Work has identified shallow exploration targets beneath and adjacent to historic workings that could host more than 130,000 tonnes averaging 40% manganese or more.
The company has identified shallow exploration targets adjacent to the historic workings to be tested with a program of 11 angled diamond drill-holes.
It recently flagged potential for early cash flow from potentially saleable ore within historical stockpiles.
Historical near surface production between 1918 and 1966 has been reported at 7,930 tonnes at grades of up to 44% manganese.
The company's third phase of exploration marks the first time that high grade manganese mineralisation has been geologically mapped and orientation determined.
It also marks the first time that geological control of mineralisation has been recognised which will enable classification of mineralisation style.
"Based on the excellent results from the Upper Kandanga and Amamoor historical areas, the company is confident of the potential for high grade, mineable manganese mineralisation in the Mary Valley Project," executive chairman Carl Popal said.
"Currently within the two areas, geological evaluation by Eclipse has indicated the potential for at least 167,000 tonnes of high grade manganese mineralisation.
"To date we have only looked at a small part of the high grade mineralised areas within the overall Project. We still have another six historic mined areas to geologically assess with the objective of delineating larger potential resources of manganese mineralisation than apparent from historical production.
"Petro-physical and petrographic studies have commenced with the view to determining the best geophysical method for delineation of blind manganese deposits and the basic processing requirements for treatment of mineralisation to produce a saleable product."
The company will continue its exploration of other prospects such as Skyring Creek, Skyring North, Eel Creek and Queen Mary that, in addition to the Amamoor and Upper Kandanga prospects, appear to have potential to contain significant quantities of manganese mineralisation.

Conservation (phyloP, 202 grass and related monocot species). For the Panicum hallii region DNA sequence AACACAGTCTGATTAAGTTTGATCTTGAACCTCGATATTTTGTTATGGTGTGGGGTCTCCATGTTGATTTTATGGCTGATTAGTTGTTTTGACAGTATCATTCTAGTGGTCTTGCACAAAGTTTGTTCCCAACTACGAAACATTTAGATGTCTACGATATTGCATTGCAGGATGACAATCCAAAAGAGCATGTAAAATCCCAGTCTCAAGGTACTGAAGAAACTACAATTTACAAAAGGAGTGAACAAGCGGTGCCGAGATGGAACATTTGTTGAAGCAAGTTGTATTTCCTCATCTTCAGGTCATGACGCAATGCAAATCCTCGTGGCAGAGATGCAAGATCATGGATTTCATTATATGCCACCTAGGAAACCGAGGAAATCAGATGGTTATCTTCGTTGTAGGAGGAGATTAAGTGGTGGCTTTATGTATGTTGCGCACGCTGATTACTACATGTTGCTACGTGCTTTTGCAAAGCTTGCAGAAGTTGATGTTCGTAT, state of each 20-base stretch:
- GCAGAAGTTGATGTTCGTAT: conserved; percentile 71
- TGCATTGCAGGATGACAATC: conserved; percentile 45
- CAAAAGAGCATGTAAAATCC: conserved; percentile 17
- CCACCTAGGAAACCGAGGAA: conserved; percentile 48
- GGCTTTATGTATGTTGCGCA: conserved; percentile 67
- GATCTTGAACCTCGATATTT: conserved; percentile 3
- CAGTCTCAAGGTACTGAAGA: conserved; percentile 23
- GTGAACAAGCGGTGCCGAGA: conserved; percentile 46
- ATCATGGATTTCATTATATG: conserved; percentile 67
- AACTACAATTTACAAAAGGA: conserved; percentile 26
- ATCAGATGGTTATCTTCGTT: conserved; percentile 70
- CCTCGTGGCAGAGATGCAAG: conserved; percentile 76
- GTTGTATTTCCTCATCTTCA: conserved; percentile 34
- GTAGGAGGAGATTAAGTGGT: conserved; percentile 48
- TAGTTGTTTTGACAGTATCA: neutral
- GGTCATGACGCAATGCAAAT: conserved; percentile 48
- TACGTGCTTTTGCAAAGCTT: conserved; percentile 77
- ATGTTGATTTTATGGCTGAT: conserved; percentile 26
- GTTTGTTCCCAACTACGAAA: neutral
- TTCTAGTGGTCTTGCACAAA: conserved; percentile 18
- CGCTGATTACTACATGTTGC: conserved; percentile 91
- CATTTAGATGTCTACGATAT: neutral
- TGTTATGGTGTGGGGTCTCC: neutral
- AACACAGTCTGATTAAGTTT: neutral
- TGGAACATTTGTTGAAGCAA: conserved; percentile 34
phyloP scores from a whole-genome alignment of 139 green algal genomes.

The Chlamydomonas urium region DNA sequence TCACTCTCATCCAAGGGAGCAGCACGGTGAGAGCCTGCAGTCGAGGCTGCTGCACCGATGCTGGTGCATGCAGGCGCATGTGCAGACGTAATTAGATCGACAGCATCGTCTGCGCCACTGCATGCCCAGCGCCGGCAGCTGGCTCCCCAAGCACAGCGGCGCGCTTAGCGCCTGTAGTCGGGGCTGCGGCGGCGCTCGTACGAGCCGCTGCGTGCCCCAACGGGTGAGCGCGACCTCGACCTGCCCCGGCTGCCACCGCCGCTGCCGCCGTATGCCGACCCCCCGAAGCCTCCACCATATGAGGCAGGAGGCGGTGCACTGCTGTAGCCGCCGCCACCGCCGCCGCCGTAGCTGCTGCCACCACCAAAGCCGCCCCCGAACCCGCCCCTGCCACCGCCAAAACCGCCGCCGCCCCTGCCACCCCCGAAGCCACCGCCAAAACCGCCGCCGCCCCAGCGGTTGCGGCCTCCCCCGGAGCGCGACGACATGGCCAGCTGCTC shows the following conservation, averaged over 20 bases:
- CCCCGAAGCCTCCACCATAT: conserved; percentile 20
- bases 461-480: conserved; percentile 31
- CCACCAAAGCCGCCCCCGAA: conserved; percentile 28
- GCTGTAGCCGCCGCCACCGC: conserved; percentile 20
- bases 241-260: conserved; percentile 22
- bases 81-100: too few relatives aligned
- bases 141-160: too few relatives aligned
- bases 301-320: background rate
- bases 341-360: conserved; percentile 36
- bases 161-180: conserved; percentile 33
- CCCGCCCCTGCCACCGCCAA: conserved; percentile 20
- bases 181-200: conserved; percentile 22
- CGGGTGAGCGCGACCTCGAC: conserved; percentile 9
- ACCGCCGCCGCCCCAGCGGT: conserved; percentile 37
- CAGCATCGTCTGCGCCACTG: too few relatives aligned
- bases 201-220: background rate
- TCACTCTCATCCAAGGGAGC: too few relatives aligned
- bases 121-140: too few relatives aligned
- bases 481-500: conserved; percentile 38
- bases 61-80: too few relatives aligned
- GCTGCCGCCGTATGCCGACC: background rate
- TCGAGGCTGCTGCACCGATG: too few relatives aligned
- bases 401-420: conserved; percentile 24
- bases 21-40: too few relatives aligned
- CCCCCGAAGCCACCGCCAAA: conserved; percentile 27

Eclipse's fieldwork confirmed the high-grade nature of the Upper Kandanga Manganese Mine, which is located within a north-trending steep-sided gully and bisected by the small intermittent creek that carved the gully.
The main production workings are an open-pit about 50 metres long (oriented east-west) and about 20 metres wide.
Assays from 10 samples collected in 2014 and 2015 returned between 15.46% and 42.86% manganese.
Silica (SiO2) is the main impurity in this high-grade manganese mineralisation with a mean concentration of 40.05%.
The historical mine exploited a single lens of manganese mineralisation up to 4.5 metres thick, having an east-west trend and shallow dip towards the north.
The mineralised lens is conformable with the shale, fine-grained sandstone and chert within which it is interbedded.
Three main faults and several minor faults transect the lens, resulting in six separate sections of mineralisation.
Each section is separated from adjacent sections by vertical displacements. The six sections of the mineralised lens identified at the historical Upper Kandanga Manganese Mine are referred to by Eclipse as sections A, B, C, D, E and F. Part of section E is exposed adjacent to the workings.